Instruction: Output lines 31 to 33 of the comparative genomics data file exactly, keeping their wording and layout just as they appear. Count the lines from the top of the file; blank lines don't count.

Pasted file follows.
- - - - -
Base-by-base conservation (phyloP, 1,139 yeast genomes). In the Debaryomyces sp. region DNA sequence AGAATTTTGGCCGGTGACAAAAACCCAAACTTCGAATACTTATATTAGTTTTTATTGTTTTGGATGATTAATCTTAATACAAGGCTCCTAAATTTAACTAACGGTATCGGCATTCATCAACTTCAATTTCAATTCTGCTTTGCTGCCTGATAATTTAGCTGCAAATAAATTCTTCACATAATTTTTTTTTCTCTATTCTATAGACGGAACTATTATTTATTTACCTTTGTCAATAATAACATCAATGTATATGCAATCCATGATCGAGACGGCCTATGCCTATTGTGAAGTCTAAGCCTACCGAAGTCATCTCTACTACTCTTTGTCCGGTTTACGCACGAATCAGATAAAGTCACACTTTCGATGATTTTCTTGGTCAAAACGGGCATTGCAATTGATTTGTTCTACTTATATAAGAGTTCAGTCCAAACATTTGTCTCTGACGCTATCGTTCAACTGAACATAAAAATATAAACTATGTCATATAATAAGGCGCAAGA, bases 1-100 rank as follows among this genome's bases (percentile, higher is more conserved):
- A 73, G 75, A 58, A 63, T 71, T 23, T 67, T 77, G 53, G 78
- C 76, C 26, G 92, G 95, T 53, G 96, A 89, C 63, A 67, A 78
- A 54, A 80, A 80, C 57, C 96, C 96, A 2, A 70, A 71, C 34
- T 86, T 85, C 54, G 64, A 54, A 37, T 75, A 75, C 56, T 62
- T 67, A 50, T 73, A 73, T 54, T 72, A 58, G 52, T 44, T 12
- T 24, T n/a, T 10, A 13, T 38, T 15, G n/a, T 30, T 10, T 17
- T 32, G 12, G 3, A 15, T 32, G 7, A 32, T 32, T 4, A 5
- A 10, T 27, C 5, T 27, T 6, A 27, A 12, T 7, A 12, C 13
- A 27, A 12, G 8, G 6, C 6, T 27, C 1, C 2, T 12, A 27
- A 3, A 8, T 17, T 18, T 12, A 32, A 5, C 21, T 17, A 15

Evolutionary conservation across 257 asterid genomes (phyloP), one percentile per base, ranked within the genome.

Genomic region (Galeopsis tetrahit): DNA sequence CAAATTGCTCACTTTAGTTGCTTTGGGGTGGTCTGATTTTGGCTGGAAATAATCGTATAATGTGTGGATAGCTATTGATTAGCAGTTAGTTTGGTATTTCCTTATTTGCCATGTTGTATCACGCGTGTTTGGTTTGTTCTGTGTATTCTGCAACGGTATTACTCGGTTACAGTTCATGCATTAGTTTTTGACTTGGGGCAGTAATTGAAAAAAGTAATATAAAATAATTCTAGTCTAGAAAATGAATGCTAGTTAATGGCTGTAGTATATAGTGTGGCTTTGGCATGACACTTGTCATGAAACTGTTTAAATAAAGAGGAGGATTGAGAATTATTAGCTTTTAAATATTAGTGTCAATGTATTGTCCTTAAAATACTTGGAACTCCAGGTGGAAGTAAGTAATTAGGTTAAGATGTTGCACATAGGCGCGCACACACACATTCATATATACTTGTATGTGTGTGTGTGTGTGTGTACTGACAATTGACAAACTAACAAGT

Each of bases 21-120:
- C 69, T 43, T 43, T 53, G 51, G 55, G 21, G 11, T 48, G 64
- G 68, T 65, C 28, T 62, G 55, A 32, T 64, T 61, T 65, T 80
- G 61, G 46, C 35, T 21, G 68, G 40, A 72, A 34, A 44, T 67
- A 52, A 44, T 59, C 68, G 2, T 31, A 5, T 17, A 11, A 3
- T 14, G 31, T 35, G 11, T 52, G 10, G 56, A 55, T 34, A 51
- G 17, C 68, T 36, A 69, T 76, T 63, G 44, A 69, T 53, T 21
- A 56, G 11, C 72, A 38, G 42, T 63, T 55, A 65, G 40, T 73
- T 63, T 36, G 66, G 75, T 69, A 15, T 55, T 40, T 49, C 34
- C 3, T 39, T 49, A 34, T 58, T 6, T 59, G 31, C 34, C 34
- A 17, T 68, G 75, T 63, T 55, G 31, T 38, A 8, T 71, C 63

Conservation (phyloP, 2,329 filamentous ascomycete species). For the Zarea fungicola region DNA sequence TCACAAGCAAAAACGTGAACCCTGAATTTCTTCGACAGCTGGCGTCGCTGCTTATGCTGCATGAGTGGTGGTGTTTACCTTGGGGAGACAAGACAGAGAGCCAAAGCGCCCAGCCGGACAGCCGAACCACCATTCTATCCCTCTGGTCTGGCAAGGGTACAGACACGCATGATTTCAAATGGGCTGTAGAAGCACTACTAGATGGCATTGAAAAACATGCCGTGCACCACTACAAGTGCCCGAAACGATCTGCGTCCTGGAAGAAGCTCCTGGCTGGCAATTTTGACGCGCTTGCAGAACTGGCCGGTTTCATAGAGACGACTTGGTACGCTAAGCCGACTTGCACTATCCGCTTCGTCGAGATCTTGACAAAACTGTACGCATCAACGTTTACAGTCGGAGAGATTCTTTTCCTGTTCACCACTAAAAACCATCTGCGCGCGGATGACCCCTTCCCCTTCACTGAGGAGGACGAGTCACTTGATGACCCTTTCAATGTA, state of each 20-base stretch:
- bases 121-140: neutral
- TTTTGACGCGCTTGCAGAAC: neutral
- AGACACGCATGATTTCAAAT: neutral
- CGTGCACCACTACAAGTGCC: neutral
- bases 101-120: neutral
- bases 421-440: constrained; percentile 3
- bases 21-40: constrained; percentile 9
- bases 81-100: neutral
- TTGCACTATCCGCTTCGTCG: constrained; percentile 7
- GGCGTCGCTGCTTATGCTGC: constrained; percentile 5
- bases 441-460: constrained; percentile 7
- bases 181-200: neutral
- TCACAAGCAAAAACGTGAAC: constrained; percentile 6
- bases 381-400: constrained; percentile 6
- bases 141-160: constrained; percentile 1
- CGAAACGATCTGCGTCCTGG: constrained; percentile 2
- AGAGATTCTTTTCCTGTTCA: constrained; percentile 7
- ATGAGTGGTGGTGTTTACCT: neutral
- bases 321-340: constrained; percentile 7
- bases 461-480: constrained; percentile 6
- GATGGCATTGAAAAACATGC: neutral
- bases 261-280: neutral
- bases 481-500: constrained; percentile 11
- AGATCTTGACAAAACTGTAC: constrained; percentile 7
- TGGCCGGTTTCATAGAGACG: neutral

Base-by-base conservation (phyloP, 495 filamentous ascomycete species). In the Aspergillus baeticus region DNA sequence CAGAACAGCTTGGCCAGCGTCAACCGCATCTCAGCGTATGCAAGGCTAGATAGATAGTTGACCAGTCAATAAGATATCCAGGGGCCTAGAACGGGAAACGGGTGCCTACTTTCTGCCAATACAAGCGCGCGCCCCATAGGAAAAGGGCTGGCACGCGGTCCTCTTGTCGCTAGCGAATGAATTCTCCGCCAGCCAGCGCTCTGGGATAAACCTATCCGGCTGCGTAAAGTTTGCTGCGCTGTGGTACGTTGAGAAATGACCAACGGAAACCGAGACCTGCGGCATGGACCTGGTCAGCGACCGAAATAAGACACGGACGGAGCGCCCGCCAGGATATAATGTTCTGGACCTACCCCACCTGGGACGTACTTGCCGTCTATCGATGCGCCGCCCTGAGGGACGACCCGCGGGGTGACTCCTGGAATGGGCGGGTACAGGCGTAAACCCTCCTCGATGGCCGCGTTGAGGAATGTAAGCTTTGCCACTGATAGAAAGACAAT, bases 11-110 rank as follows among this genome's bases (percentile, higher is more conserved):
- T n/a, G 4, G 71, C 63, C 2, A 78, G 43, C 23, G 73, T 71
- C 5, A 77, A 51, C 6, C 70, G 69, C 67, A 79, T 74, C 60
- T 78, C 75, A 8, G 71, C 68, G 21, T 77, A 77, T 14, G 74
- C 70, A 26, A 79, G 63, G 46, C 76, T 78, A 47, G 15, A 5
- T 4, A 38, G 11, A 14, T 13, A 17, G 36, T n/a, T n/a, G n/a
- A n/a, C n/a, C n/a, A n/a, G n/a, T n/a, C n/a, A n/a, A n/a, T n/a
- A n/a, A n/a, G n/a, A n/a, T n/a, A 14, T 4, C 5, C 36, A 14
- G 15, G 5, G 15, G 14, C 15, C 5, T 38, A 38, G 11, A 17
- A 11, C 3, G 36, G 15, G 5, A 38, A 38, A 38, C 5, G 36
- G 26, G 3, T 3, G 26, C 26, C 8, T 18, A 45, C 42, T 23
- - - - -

- bases 421-440: constrained; percentile 3
- bases 21-40: constrained; percentile 9
- bases 81-100: neutral